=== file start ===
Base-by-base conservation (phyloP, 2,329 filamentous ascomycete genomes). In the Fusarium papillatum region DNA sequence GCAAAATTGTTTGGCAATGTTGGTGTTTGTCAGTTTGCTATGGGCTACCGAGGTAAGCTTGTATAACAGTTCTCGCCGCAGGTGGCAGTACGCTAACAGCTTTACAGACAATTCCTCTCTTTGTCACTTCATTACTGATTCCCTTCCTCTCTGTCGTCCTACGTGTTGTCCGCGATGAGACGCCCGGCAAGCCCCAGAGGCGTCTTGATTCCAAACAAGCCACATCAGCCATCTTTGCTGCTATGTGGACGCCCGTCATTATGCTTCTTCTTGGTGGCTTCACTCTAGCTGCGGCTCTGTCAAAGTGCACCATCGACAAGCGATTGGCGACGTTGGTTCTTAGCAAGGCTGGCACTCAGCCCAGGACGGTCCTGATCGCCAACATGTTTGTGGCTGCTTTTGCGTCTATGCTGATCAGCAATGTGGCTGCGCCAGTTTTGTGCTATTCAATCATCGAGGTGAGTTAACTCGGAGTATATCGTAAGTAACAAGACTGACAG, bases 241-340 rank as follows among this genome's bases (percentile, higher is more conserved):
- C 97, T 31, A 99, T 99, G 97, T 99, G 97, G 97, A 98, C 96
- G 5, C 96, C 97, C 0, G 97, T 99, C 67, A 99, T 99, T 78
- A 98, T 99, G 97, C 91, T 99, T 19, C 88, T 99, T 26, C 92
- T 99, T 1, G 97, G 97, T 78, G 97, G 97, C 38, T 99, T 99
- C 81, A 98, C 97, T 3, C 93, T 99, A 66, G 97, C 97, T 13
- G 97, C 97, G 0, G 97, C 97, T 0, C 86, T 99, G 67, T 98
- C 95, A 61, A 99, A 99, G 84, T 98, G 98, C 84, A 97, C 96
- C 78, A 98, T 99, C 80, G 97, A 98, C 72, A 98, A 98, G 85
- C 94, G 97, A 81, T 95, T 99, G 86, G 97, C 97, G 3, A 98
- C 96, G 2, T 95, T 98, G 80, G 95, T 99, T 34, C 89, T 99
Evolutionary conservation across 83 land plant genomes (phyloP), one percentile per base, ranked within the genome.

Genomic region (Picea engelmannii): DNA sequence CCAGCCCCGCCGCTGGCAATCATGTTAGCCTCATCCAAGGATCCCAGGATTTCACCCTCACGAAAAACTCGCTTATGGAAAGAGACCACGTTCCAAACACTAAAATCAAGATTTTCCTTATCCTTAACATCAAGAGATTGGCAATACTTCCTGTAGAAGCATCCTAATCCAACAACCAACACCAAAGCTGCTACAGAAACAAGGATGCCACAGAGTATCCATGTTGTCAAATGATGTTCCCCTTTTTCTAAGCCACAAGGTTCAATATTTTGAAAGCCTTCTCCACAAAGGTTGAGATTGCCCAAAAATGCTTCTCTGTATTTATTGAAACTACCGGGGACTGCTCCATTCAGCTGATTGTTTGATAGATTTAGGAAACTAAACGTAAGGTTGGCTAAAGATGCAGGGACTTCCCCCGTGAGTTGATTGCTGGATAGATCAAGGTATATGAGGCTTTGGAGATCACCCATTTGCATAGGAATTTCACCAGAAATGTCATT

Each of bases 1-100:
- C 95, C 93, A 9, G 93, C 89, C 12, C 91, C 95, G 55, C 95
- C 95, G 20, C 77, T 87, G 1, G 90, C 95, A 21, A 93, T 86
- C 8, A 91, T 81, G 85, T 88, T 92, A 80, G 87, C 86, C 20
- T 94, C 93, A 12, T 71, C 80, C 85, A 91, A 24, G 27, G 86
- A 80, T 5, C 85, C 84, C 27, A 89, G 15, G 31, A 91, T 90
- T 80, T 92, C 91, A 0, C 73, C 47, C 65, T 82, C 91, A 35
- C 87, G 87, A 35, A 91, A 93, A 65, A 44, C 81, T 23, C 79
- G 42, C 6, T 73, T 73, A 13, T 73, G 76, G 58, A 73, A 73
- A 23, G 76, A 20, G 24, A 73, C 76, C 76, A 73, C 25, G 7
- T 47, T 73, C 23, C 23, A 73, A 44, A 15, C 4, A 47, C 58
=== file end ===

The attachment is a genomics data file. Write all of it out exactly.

Base-by-base conservation (phyloP, 2,329 filamentous ascomycete genomes). In the Fusarium papillatum region DNA sequence GCAAAATTGTTTGGCAATGTTGGTGTTTGTCAGTTTGCTATGGGCTACCGAGGTAAGCTTGTATAACAGTTCTCGCCGCAGGTGGCAGTACGCTAACAGCTTTACAGACAATTCCTCTCTTTGTCACTTCATTACTGATTCCCTTCCTCTCTGTCGTCCTACGTGTTGTCCGCGATGAGACGCCCGGCAAGCCCCAGAGGCGTCTTGATTCCAAACAAGCCACATCAGCCATCTTTGCTGCTATGTGGACGCCCGTCATTATGCTTCTTCTTGGTGGCTTCACTCTAGCTGCGGCTCTGTCAAAGTGCACCATCGACAAGCGATTGGCGACGTTGGTTCTTAGCAAGGCTGGCACTCAGCCCAGGACGGTCCTGATCGCCAACATGTTTGTGGCTGCTTTTGCGTCTATGCTGATCAGCAATGTGGCTGCGCCAGTTTTGTGCTATTCAATCATCGAGGTGAGTTAACTCGGAGTATATCGTAAGTAACAAGACTGACAG, bases 241-340 rank as follows among this genome's bases (percentile, higher is more conserved):
- C 97, T 31, A 99, T 99, G 97, T 99, G 97, G 97, A 98, C 96
- G 5, C 96, C 97, C 0, G 97, T 99, C 67, A 99, T 99, T 78
- A 98, T 99, G 97, C 91, T 99, T 19, C 88, T 99, T 26, C 92
- T 99, T 1, G 97, G 97, T 78, G 97, G 97, C 38, T 99, T 99
- C 81, A 98, C 97, T 3, C 93, T 99, A 66, G 97, C 97, T 13
- G 97, C 97, G 0, G 97, C 97, T 0, C 86, T 99, G 67, T 98
- C 95, A 61, A 99, A 99, G 84, T 98, G 98, C 84, A 97, C 96
- C 78, A 98, T 99, C 80, G 97, A 98, C 72, A 98, A 98, G 85
- C 94, G 97, A 81, T 95, T 99, G 86, G 97, C 97, G 3, A 98
- C 96, G 2, T 95, T 98, G 80, G 95, T 99, T 34, C 89, T 99
Evolutionary conservation across 83 land plant genomes (phyloP), one percentile per base, ranked within the genome.

Genomic region (Picea engelmannii): DNA sequence CCAGCCCCGCCGCTGGCAATCATGTTAGCCTCATCCAAGGATCCCAGGATTTCACCCTCACGAAAAACTCGCTTATGGAAAGAGACCACGTTCCAAACACTAAAATCAAGATTTTCCTTATCCTTAACATCAAGAGATTGGCAATACTTCCTGTAGAAGCATCCTAATCCAACAACCAACACCAAAGCTGCTACAGAAACAAGGATGCCACAGAGTATCCATGTTGTCAAATGATGTTCCCCTTTTTCTAAGCCACAAGGTTCAATATTTTGAAAGCCTTCTCCACAAAGGTTGAGATTGCCCAAAAATGCTTCTCTGTATTTATTGAAACTACCGGGGACTGCTCCATTCAGCTGATTGTTTGATAGATTTAGGAAACTAAACGTAAGGTTGGCTAAAGATGCAGGGACTTCCCCCGTGAGTTGATTGCTGGATAGATCAAGGTATATGAGGCTTTGGAGATCACCCATTTGCATAGGAATTTCACCAGAAATGTCATT

Each of bases 1-100:
- C 95, C 93, A 9, G 93, C 89, C 12, C 91, C 95, G 55, C 95
- C 95, G 20, C 77, T 87, G 1, G 90, C 95, A 21, A 93, T 86
- C 8, A 91, T 81, G 85, T 88, T 92, A 80, G 87, C 86, C 20
- T 94, C 93, A 12, T 71, C 80, C 85, A 91, A 24, G 27, G 86
- A 80, T 5, C 85, C 84, C 27, A 89, G 15, G 31, A 91, T 90
- T 80, T 92, C 91, A 0, C 73, C 47, C 65, T 82, C 91, A 35
- C 87, G 87, A 35, A 91, A 93, A 65, A 44, C 81, T 23, C 79
- G 42, C 6, T 73, T 73, A 13, T 73, G 76, G 58, A 73, A 73
- A 23, G 76, A 20, G 24, A 73, C 76, C 76, A 73, C 25, G 7
- T 47, T 73, C 23, C 23, A 73, A 44, A 15, C 4, A 47, C 58